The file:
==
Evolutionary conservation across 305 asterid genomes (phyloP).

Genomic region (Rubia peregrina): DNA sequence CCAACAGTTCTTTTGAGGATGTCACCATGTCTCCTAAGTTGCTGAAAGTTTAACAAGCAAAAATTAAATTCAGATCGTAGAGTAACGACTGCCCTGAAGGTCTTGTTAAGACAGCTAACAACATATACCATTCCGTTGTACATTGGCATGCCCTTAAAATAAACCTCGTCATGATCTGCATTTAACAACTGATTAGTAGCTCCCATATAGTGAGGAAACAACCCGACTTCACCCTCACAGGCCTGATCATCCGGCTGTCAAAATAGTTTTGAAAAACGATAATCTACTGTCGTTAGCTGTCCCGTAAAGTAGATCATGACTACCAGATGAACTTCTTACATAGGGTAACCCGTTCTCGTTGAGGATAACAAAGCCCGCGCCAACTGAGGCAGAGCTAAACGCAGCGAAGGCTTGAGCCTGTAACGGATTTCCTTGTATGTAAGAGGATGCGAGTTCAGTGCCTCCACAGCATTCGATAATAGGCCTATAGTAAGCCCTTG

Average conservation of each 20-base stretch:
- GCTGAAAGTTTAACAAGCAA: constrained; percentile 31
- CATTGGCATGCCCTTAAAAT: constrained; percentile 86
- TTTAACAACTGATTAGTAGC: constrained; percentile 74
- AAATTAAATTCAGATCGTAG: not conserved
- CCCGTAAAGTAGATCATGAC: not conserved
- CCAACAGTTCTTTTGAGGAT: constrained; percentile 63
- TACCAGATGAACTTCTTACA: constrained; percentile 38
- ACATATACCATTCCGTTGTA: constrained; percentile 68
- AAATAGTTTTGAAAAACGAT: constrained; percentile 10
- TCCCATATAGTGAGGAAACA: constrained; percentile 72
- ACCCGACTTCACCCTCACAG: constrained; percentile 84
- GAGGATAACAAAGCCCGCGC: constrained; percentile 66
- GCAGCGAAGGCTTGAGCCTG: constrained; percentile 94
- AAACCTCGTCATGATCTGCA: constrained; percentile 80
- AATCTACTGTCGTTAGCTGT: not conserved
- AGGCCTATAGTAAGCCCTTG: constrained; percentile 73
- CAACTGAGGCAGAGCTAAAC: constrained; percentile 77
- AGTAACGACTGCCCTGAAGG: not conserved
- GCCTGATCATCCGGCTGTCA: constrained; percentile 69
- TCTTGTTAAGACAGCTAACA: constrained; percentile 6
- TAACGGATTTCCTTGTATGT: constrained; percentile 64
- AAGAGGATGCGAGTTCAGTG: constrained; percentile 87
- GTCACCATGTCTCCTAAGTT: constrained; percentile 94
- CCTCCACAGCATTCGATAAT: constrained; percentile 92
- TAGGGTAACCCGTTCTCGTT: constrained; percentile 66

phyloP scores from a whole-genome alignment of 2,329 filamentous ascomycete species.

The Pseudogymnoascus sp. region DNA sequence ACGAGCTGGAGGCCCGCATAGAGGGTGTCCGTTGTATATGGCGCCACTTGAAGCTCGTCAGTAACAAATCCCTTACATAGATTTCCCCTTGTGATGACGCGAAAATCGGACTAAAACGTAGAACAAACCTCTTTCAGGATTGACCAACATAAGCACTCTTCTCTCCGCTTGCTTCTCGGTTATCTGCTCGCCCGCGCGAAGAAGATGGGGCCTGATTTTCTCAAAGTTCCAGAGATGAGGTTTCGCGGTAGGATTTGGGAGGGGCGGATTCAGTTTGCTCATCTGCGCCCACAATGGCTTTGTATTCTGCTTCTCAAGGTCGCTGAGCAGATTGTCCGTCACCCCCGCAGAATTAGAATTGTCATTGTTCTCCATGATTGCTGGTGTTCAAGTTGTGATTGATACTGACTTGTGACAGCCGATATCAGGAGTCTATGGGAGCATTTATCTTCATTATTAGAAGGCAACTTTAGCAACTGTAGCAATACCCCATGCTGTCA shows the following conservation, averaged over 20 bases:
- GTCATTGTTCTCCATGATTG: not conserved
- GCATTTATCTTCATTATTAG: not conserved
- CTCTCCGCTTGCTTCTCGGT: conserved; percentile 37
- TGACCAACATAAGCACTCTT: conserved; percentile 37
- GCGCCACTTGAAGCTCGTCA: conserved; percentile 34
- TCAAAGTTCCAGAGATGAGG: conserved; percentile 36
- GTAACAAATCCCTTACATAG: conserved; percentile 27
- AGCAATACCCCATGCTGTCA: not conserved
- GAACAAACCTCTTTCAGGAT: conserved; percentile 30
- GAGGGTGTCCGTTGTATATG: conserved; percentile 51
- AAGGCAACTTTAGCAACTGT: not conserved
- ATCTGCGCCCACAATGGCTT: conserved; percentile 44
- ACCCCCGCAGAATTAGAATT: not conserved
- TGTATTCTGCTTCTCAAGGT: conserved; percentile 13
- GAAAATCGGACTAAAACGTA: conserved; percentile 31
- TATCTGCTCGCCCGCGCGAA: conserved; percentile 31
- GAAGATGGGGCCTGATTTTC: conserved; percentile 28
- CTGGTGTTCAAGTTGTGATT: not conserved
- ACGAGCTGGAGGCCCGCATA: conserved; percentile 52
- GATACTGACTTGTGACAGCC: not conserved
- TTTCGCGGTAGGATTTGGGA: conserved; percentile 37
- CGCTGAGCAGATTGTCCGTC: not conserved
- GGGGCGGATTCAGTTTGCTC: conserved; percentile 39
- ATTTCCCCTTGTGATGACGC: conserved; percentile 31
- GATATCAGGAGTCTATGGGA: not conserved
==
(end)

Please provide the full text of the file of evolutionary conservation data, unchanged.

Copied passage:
Evolutionary conservation across 305 asterid genomes (phyloP).

Genomic region (Rubia peregrina): DNA sequence CCAACAGTTCTTTTGAGGATGTCACCATGTCTCCTAAGTTGCTGAAAGTTTAACAAGCAAAAATTAAATTCAGATCGTAGAGTAACGACTGCCCTGAAGGTCTTGTTAAGACAGCTAACAACATATACCATTCCGTTGTACATTGGCATGCCCTTAAAATAAACCTCGTCATGATCTGCATTTAACAACTGATTAGTAGCTCCCATATAGTGAGGAAACAACCCGACTTCACCCTCACAGGCCTGATCATCCGGCTGTCAAAATAGTTTTGAAAAACGATAATCTACTGTCGTTAGCTGTCCCGTAAAGTAGATCATGACTACCAGATGAACTTCTTACATAGGGTAACCCGTTCTCGTTGAGGATAACAAAGCCCGCGCCAACTGAGGCAGAGCTAAACGCAGCGAAGGCTTGAGCCTGTAACGGATTTCCTTGTATGTAAGAGGATGCGAGTTCAGTGCCTCCACAGCATTCGATAATAGGCCTATAGTAAGCCCTTG

Average conservation of each 20-base stretch:
- GCTGAAAGTTTAACAAGCAA: constrained; percentile 31
- CATTGGCATGCCCTTAAAAT: constrained; percentile 86
- TTTAACAACTGATTAGTAGC: constrained; percentile 74
- AAATTAAATTCAGATCGTAG: not conserved
- CCCGTAAAGTAGATCATGAC: not conserved
- CCAACAGTTCTTTTGAGGAT: constrained; percentile 63
- TACCAGATGAACTTCTTACA: constrained; percentile 38
- ACATATACCATTCCGTTGTA: constrained; percentile 68
- AAATAGTTTTGAAAAACGAT: constrained; percentile 10
- TCCCATATAGTGAGGAAACA: constrained; percentile 72
- ACCCGACTTCACCCTCACAG: constrained; percentile 84
- GAGGATAACAAAGCCCGCGC: constrained; percentile 66
- GCAGCGAAGGCTTGAGCCTG: constrained; percentile 94
- AAACCTCGTCATGATCTGCA: constrained; percentile 80
- AATCTACTGTCGTTAGCTGT: not conserved
- AGGCCTATAGTAAGCCCTTG: constrained; percentile 73
- CAACTGAGGCAGAGCTAAAC: constrained; percentile 77
- AGTAACGACTGCCCTGAAGG: not conserved
- GCCTGATCATCCGGCTGTCA: constrained; percentile 69
- TCTTGTTAAGACAGCTAACA: constrained; percentile 6
- TAACGGATTTCCTTGTATGT: constrained; percentile 64
- AAGAGGATGCGAGTTCAGTG: constrained; percentile 87
- GTCACCATGTCTCCTAAGTT: constrained; percentile 94
- CCTCCACAGCATTCGATAAT: constrained; percentile 92
- TAGGGTAACCCGTTCTCGTT: constrained; percentile 66

phyloP scores from a whole-genome alignment of 2,329 filamentous ascomycete species.

The Pseudogymnoascus sp. region DNA sequence ACGAGCTGGAGGCCCGCATAGAGGGTGTCCGTTGTATATGGCGCCACTTGAAGCTCGTCAGTAACAAATCCCTTACATAGATTTCCCCTTGTGATGACGCGAAAATCGGACTAAAACGTAGAACAAACCTCTTTCAGGATTGACCAACATAAGCACTCTTCTCTCCGCTTGCTTCTCGGTTATCTGCTCGCCCGCGCGAAGAAGATGGGGCCTGATTTTCTCAAAGTTCCAGAGATGAGGTTTCGCGGTAGGATTTGGGAGGGGCGGATTCAGTTTGCTCATCTGCGCCCACAATGGCTTTGTATTCTGCTTCTCAAGGTCGCTGAGCAGATTGTCCGTCACCCCCGCAGAATTAGAATTGTCATTGTTCTCCATGATTGCTGGTGTTCAAGTTGTGATTGATACTGACTTGTGACAGCCGATATCAGGAGTCTATGGGAGCATTTATCTTCATTATTAGAAGGCAACTTTAGCAACTGTAGCAATACCCCATGCTGTCA shows the following conservation, averaged over 20 bases:
- GTCATTGTTCTCCATGATTG: not conserved
- GCATTTATCTTCATTATTAG: not conserved
- CTCTCCGCTTGCTTCTCGGT: conserved; percentile 37
- TGACCAACATAAGCACTCTT: conserved; percentile 37
- GCGCCACTTGAAGCTCGTCA: conserved; percentile 34
- TCAAAGTTCCAGAGATGAGG: conserved; percentile 36
- GTAACAAATCCCTTACATAG: conserved; percentile 27
- AGCAATACCCCATGCTGTCA: not conserved
- GAACAAACCTCTTTCAGGAT: conserved; percentile 30
- GAGGGTGTCCGTTGTATATG: conserved; percentile 51
- AAGGCAACTTTAGCAACTGT: not conserved
- ATCTGCGCCCACAATGGCTT: conserved; percentile 44
- ACCCCCGCAGAATTAGAATT: not conserved
- TGTATTCTGCTTCTCAAGGT: conserved; percentile 13
- GAAAATCGGACTAAAACGTA: conserved; percentile 31
- TATCTGCTCGCCCGCGCGAA: conserved; percentile 31
- GAAGATGGGGCCTGATTTTC: conserved; percentile 28
- CTGGTGTTCAAGTTGTGATT: not conserved
- ACGAGCTGGAGGCCCGCATA: conserved; percentile 52
- GATACTGACTTGTGACAGCC: not conserved
- TTTCGCGGTAGGATTTGGGA: conserved; percentile 37
- CGCTGAGCAGATTGTCCGTC: not conserved
- GGGGCGGATTCAGTTTGCTC: conserved; percentile 39
- ATTTCCCCTTGTGATGACGC: conserved; percentile 31
- GATATCAGGAGTCTATGGGA: not conserved